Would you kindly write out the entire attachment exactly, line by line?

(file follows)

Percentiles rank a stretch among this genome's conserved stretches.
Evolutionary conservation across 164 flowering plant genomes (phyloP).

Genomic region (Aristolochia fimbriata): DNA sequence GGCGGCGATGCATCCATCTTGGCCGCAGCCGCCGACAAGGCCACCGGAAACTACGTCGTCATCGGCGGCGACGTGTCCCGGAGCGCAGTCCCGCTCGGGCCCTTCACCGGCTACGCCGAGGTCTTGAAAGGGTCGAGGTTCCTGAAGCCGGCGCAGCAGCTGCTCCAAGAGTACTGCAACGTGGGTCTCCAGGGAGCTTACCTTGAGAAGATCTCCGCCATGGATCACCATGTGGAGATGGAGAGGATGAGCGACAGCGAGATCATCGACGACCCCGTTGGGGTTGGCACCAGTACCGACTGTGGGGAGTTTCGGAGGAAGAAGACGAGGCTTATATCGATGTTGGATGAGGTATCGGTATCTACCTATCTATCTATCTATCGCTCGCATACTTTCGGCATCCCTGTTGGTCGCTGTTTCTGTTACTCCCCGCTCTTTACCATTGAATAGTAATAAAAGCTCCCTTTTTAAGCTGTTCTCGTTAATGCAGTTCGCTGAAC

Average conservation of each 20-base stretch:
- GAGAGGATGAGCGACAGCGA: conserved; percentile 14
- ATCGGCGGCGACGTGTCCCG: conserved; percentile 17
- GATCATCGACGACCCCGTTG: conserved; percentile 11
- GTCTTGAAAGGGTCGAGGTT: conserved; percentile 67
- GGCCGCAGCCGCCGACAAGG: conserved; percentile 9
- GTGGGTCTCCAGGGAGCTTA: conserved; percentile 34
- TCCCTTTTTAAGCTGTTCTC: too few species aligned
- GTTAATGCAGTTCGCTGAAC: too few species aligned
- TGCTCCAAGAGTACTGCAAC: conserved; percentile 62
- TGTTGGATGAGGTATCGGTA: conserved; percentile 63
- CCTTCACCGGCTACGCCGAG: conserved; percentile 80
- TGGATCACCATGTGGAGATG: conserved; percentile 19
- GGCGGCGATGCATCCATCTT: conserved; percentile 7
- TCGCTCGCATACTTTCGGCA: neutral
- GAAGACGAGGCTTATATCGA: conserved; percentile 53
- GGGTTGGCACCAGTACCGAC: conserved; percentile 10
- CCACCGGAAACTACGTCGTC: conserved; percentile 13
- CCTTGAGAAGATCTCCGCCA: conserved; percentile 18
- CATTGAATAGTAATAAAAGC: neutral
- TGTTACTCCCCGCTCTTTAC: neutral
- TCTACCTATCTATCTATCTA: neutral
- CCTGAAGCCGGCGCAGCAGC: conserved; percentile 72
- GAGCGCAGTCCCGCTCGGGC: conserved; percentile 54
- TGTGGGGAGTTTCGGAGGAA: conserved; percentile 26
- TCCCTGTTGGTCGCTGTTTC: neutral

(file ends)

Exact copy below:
Percentiles rank a stretch among this genome's conserved stretches.
Evolutionary conservation across 164 flowering plant genomes (phyloP).

Genomic region (Aristolochia fimbriata): DNA sequence GGCGGCGATGCATCCATCTTGGCCGCAGCCGCCGACAAGGCCACCGGAAACTACGTCGTCATCGGCGGCGACGTGTCCCGGAGCGCAGTCCCGCTCGGGCCCTTCACCGGCTACGCCGAGGTCTTGAAAGGGTCGAGGTTCCTGAAGCCGGCGCAGCAGCTGCTCCAAGAGTACTGCAACGTGGGTCTCCAGGGAGCTTACCTTGAGAAGATCTCCGCCATGGATCACCATGTGGAGATGGAGAGGATGAGCGACAGCGAGATCATCGACGACCCCGTTGGGGTTGGCACCAGTACCGACTGTGGGGAGTTTCGGAGGAAGAAGACGAGGCTTATATCGATGTTGGATGAGGTATCGGTATCTACCTATCTATCTATCTATCGCTCGCATACTTTCGGCATCCCTGTTGGTCGCTGTTTCTGTTACTCCCCGCTCTTTACCATTGAATAGTAATAAAAGCTCCCTTTTTAAGCTGTTCTCGTTAATGCAGTTCGCTGAAC

Average conservation of each 20-base stretch:
- GAGAGGATGAGCGACAGCGA: conserved; percentile 14
- ATCGGCGGCGACGTGTCCCG: conserved; percentile 17
- GATCATCGACGACCCCGTTG: conserved; percentile 11
- GTCTTGAAAGGGTCGAGGTT: conserved; percentile 67
- GGCCGCAGCCGCCGACAAGG: conserved; percentile 9
- GTGGGTCTCCAGGGAGCTTA: conserved; percentile 34
- TCCCTTTTTAAGCTGTTCTC: too few species aligned
- GTTAATGCAGTTCGCTGAAC: too few species aligned
- TGCTCCAAGAGTACTGCAAC: conserved; percentile 62
- TGTTGGATGAGGTATCGGTA: conserved; percentile 63
- CCTTCACCGGCTACGCCGAG: conserved; percentile 80
- TGGATCACCATGTGGAGATG: conserved; percentile 19
- GGCGGCGATGCATCCATCTT: conserved; percentile 7
- TCGCTCGCATACTTTCGGCA: neutral
- GAAGACGAGGCTTATATCGA: conserved; percentile 53
- GGGTTGGCACCAGTACCGAC: conserved; percentile 10
- CCACCGGAAACTACGTCGTC: conserved; percentile 13
- CCTTGAGAAGATCTCCGCCA: conserved; percentile 18
- CATTGAATAGTAATAAAAGC: neutral
- TGTTACTCCCCGCTCTTTAC: neutral
- TCTACCTATCTATCTATCTA: neutral
- CCTGAAGCCGGCGCAGCAGC: conserved; percentile 72
- GAGCGCAGTCCCGCTCGGGC: conserved; percentile 54
- TGTGGGGAGTTTCGGAGGAA: conserved; percentile 26
- TCCCTGTTGGTCGCTGTTTC: neutral